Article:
With a couple of minutes to spare, I want to talk briefly about Britain’s traditions in nuclear power. I know it was uncomfortable to hear, but my hon. Friend the Member for North West Hampshire (Kit Malthouse) was right that we are leaving Euratom at a moment when the countries of Europe, such as Germany, Italy and even Austria, are retreating from civil nuclear power. It is not something they want in their energy mix. The response of the German Chancellor to the Fukushima disaster in 2011 was to suggest that Germany would not pursue nuclear power and would shut down its nuclear power plants. Indeed, it is revealing that Frau Merkel is now in conversation with the Green party in Germany. Her coalition is dependent on Green party co-operation, and those of us who follow these things will know that the Green party is singularly opposed to nuclear power. It is the one thing that will not happen if it enters the Government in Germany, once the Government have been constituted, so there is no way that the Germans will develop this line of research. Similarly, we understand that Austria has banned the transfer of nuclear material.

Drew Hendry Portrait Drew Hendry
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16 Oct 2017, 9:07 p.m.

The hon. Gentleman rightly points out where he disagrees with politicians of other places or has criticisms of them, but will he withdraw his earlier remark about the SNP criticising civil servants, which we have never done? All we have done is criticise the failure of this Government.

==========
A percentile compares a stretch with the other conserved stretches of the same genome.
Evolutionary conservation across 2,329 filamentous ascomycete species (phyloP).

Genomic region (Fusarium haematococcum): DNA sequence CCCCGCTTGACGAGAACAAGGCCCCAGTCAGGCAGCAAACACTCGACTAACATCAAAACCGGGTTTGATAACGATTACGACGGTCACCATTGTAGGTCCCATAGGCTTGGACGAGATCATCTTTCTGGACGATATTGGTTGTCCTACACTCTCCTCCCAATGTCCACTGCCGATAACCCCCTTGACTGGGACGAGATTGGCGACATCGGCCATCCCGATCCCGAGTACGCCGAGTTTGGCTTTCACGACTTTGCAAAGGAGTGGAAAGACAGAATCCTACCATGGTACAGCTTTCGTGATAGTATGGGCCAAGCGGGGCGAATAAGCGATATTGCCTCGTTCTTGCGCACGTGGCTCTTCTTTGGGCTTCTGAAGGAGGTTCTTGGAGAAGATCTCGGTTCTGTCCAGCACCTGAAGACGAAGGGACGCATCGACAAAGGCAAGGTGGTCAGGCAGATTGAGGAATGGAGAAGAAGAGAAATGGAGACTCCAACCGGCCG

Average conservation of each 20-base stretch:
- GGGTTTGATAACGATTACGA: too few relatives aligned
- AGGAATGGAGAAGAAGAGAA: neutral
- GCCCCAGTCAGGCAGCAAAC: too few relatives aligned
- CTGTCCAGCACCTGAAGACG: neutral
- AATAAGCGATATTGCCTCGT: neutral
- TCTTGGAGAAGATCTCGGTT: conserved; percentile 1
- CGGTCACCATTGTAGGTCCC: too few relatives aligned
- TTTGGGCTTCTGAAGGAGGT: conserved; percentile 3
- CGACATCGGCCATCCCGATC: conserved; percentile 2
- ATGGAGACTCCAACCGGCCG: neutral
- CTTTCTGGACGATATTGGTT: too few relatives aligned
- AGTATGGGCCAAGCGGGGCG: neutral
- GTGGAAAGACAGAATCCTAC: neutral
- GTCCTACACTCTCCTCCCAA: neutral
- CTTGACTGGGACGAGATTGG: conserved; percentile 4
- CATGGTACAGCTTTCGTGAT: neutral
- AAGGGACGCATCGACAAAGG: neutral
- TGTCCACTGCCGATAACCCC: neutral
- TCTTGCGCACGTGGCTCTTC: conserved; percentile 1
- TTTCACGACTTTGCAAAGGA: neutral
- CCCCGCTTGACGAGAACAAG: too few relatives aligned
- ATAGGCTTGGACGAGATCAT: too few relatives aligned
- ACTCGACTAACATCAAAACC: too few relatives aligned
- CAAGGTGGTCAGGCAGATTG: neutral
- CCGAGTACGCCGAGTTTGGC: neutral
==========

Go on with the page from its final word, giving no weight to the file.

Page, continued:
Kwasi Kwarteng Portrait Kwasi Kwarteng
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Forgive me, but one of the hon. Gentleman’s colleagues mentioned—we can all look at Hansard tomorrow—that our diplomacy was being ridiculed and was somehow deficient. If someone says that diplomacy is deficient, they are criticising the diplomats who are conducting that diplomacy, and I am afraid that most of those diplomats are indeed civil servants, so that was criticism of our civil servants, with no cause whatever—it was just a form of abuse. I know that SNP Members get caught up in their rhetorical exercises and like to make a big splash in the House of Commons, but I thought that was completely unnecessary.

Lastly, when it comes to freedom of access and foreign scientists and nuclear power experts coming to Britain, there is no country that is more open, from the academic point of view, to foreign talent and ingenuity than Great Britain. We have dozens of Nobel prize winners, many of whom came from outside the United Kingdom. We also have a great record in practical science and in businesses that have developed from the fruits of that practical science, so again this scaremongering and project fear is completely misplaced. I suggest to those hon. Members that they just move on.